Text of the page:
Telomere-to-Telomere Genome Sequences across a Single Genus Reveal Highly Variable Chromosome Rearrangement Rates but Absolute Stasis of Chromosome Number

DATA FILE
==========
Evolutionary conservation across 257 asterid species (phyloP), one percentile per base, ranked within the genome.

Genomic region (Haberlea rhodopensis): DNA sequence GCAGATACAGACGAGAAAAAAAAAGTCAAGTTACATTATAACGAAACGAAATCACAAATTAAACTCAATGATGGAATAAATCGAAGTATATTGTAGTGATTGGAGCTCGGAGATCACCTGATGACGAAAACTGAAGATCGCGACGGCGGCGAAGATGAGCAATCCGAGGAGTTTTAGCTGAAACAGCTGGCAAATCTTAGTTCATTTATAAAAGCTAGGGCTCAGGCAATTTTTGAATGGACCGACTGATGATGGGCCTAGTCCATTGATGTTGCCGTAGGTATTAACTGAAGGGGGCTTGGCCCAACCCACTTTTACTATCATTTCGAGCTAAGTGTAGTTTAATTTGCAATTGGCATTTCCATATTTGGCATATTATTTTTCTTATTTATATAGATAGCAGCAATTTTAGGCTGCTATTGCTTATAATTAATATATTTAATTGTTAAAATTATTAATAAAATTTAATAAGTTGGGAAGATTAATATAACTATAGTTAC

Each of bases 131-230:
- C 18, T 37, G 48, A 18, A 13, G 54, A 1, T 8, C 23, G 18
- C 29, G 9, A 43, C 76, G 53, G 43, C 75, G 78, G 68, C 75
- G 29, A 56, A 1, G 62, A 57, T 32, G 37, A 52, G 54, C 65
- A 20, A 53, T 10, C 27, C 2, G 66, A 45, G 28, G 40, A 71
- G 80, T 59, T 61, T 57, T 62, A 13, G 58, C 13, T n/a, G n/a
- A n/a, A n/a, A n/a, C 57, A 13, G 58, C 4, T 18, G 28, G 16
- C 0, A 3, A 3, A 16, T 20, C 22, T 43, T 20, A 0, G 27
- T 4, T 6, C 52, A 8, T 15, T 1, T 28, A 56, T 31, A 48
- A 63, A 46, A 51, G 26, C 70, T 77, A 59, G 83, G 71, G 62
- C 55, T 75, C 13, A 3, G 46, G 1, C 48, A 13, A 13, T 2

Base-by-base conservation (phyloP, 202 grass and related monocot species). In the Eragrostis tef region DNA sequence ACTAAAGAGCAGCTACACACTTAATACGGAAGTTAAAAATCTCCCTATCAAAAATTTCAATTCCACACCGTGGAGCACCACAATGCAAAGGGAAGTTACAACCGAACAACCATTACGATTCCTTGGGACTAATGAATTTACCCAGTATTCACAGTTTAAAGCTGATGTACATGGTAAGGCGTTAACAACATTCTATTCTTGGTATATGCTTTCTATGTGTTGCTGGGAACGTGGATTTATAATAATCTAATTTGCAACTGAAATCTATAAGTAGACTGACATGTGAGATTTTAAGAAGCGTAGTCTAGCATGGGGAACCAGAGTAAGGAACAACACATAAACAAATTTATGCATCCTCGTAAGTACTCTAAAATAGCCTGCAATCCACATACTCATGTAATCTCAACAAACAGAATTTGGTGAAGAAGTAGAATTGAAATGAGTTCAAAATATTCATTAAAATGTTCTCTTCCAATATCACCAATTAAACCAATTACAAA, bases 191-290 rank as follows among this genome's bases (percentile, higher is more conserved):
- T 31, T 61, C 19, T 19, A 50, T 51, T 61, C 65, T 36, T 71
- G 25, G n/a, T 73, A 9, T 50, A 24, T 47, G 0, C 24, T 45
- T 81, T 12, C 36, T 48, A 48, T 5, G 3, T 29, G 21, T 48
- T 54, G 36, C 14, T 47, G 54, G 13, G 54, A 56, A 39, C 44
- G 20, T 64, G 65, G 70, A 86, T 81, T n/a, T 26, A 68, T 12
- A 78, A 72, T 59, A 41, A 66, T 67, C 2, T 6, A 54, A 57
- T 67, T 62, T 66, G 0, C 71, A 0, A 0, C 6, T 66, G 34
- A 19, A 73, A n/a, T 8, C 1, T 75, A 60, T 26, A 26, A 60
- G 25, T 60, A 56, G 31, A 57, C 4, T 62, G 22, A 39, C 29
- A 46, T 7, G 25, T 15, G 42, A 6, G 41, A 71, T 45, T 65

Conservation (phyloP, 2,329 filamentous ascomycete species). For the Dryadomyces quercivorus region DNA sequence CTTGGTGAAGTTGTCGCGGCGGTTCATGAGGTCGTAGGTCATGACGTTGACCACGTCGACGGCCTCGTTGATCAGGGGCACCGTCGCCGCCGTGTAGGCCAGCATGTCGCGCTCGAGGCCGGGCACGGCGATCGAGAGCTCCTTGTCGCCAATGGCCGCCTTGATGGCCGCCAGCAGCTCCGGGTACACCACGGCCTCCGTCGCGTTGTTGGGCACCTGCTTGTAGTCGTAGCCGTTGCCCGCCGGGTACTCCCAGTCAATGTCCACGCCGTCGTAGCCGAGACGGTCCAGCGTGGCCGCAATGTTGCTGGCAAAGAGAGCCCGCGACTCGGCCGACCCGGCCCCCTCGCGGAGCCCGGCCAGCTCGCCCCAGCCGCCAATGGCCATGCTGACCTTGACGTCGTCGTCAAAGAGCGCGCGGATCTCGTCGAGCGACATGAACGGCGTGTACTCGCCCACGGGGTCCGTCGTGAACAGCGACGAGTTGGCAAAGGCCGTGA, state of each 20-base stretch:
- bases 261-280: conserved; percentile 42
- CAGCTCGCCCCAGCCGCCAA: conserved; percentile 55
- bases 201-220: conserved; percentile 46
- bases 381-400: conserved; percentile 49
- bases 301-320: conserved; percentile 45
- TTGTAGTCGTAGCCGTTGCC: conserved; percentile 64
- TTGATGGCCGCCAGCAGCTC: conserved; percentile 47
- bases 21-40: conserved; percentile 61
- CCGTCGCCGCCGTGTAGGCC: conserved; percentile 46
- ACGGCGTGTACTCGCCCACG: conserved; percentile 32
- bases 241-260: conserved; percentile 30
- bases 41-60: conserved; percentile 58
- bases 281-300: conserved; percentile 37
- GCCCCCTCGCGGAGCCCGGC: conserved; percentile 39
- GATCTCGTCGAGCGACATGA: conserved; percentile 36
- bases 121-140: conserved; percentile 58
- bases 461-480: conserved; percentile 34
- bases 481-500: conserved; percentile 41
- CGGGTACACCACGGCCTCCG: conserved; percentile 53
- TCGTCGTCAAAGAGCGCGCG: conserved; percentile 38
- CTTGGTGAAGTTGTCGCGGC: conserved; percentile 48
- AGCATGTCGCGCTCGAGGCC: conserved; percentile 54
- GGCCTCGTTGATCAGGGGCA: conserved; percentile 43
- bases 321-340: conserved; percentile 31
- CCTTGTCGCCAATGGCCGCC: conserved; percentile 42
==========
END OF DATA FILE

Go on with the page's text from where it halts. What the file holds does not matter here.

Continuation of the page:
Genome rearrangements in filamentous fungi are prevalent but little is known about the modalities of their evolution, in part because few complete genomes are available within a single genus. To address this, we have generated and compared 15 complete telomere-to-telomere genomes across the phylogeny of a single genus of filamentous fungi, Epichloë. We find that the striking distinction between gene-rich and repeat-rich regions previously reported for isolated species is ubiquitous across the Epichloë genus. We built a species phylogeny from single-copy gene orthologs to provide a comparative framing to study chromosome composition and structural change through evolutionary time. All Epichloë genomes have exactly seven nuclear chromosomes, but despite this conserved ploidy, analyses reveal low synteny and substantial rearrangement of gene content across the genus. These rearrangements are highly lineage-dependent, with most occurring over short evolutionary distances, with long periods of structural stasis. Quantification of chromosomal rearrangements shows they are uncorrelated with numbers of substitutions and evolutionary distances, suggesting that different modes of evolution are acting to create nucleotide and chromosome-scale changes.